Book Review: To Kill a Mockingbird

I have just finished the first book off my Summer Reading List* and want to share some of my thoughts from reading it.  Please note that I have not done any research on this book (although I know it's been written about by many people) so the observations below are probably very old hat by now.  So pardon my naivety. Also, spoilers. "Shoot all the bluejays you want, if you can hit 'em, but remember it's a sin to kill a mockingbird," says Atticus to his son, Jem, upon giving him and his sister, Scout, air-rifles.  Miss Maudie, Scout and Jem's kind neighbor, agrees, "Your father's right...  Mockingbirds don't do one thing but make music for us to enjoy.  They don't eat up people's gardens, don't nest in corncribs, they don't do one thing but sing their hearts out for us.  That's why it's a sin to kill a mockingbird."  Hence the title of the famous 1960 novel by Harper Lee.

The story unfolds with Scout remembering when Jem's arm was broken when he was 13 and she only nine.  That climactic moment does not happen until the end of the story, however.  First we hear about Dill, Scout and Jem's childhood friend; Boo Radley, the neighborhood hermit who Dill, Scout and Jem obsess over for several summers; and Tom Robinson, the black man accused of raping a white girl and the man whom Atticus is charged with defending.

Scout is very young during the Robinson case, but she takes it all in even if she doesn't always understand.  The thing about Scout is that she's been taught since she was very young that in order to fully understand, you have to put yourself in someone else's shoes.  Atticus is very good about this, and it's clear that it's something he is trying to pass on to his two children.  "Jem," he says after a particularly nasty incident, "See if you can stand in Bob Ewell's shoes a minute.  I destroyed his last shred of credibility at that trial, if he had any to begin with.  The man had to have some kind of comeback, his kind always does.  So if spitting in my face and threatening me saved Mayella Ewell [the girl who claimed to have been raped] one extra beating, that's something I'll gladly take.  He had to take it out on somebody and I'd rather it be  me than that houseful of children out there.  You understand?"

There are other adult role models for Jem and Scout who also exemplify the art of perspective. Calpurnia, when she takes the children to her own church and they hear her speaking differently than she does at home, is able to explain the situation from her fellow church-goers point-of-view. "It's not necessary to tell all you know.  It's not ladylike - in the second place, folks don't like to have somebody around knowin' more than they do.  It aggravates 'em.  You're not gonna change any of them by talkin' right, they've got to want to learn themselves, and when they don't want to learn there's nothing you can do but keep your mouth shut or talk their language."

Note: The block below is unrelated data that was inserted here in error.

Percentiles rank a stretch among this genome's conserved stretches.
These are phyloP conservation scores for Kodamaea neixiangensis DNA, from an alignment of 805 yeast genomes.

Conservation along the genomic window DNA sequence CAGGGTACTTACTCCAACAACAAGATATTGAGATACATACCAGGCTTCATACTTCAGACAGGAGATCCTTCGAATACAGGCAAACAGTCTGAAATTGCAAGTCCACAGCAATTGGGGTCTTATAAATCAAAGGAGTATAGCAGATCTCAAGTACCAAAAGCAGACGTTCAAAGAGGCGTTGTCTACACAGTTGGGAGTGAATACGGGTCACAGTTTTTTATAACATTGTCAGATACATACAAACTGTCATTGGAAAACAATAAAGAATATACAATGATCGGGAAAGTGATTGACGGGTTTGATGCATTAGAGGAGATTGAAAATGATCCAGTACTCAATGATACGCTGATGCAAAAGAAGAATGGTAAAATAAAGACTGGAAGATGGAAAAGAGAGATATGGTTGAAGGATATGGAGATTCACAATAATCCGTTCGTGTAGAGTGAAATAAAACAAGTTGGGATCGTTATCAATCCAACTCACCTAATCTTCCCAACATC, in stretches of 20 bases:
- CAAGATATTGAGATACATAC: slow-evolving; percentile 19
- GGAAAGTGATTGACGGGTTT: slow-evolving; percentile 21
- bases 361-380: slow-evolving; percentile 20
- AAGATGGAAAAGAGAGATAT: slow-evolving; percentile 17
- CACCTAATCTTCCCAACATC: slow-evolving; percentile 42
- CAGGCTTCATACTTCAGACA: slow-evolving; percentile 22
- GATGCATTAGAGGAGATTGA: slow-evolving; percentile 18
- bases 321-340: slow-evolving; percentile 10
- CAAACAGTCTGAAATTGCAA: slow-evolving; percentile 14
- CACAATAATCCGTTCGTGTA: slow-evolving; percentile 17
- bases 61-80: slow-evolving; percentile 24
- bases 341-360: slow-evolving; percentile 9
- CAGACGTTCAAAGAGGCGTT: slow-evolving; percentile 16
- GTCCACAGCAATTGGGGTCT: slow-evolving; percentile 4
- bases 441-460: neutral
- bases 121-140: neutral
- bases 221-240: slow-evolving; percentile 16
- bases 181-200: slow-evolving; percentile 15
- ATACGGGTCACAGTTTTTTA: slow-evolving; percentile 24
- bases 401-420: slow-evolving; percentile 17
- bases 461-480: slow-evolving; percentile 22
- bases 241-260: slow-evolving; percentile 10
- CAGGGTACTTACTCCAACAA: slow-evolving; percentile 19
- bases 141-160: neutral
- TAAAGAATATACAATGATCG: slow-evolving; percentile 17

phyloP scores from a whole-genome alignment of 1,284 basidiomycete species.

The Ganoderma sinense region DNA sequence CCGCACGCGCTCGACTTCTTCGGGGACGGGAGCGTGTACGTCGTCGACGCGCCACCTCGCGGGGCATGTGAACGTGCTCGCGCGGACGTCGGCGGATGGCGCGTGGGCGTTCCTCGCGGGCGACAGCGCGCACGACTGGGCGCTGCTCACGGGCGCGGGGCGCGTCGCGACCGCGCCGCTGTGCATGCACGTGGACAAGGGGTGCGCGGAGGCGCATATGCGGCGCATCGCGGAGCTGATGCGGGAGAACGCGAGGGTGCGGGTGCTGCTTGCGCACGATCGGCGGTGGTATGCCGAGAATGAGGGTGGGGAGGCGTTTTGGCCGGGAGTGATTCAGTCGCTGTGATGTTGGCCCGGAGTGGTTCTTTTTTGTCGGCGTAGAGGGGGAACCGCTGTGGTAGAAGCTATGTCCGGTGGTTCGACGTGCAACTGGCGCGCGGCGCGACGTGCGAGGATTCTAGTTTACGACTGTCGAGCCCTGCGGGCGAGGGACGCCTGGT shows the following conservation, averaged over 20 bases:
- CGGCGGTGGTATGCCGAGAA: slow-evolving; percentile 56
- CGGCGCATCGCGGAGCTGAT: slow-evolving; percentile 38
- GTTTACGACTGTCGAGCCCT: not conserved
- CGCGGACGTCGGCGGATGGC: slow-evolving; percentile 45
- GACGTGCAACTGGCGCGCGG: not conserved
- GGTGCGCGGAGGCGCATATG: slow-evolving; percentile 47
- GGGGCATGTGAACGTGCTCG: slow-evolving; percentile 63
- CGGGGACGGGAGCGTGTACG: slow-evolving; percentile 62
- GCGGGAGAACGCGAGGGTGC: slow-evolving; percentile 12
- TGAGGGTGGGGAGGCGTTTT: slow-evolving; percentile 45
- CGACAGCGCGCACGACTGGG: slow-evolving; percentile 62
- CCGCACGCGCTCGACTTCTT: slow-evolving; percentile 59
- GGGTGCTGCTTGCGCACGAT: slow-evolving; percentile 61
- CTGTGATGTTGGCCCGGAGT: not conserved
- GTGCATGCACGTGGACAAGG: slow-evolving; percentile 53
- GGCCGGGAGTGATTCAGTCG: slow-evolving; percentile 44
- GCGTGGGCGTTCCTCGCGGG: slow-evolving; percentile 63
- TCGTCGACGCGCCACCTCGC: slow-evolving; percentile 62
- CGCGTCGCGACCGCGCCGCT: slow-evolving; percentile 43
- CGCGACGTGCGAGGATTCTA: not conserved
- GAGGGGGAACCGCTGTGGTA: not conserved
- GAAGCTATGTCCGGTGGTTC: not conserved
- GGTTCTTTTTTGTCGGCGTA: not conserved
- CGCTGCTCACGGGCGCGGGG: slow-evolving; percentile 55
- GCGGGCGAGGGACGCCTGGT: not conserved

Since the book is written from Scout's perspective, we, as the reader, often understand things that she does not.  But we can see her thought process and throughout the book she begins to learn from her father's wise words.  For example, as she is listening to the testimonies of Mayella Ewell and Tom Robinson, she says, "it came to me that Mayella Ewell must have been the loneliest person in the world... Tom Robinson was probably the only person who was ever decent to her."  In trying to see the case from Mayella's perspective, she begins to understand the reasoning behind Mayella's actions.  As I said earlier, however, she is still very young at this point, but she is learning.

At the very end, she has the opportunity to stand almost literally in someone else's shoes by seeing her town from Boo Radley's porch, and in doing so she watches the events from the years gone by from his perspective.  And understanding finally dawns.  "Atticus was right.  One time he said you never really know a man until you stand in his shoes and walk around in them.  Just standing on the Radley porch was enough."  She walks away from that porch knowing in that moment, she had learned one of the most important lessons of growing up.  "[T]here wasn't much else left for us to learn, except possibly algebra."

Algebra may be hard, but seeing life from a perspective besides your own is a skill that may take a lifetime or more.  In fact, many people never do and are never able to fully understand.  The fullest understanding of anything - life, love, grief - only comes when you are able to see it through another's eyes, or as Atticus says, walk in their shoes.

*Actually, I finished it a while ago and kept forgetting to put up this post!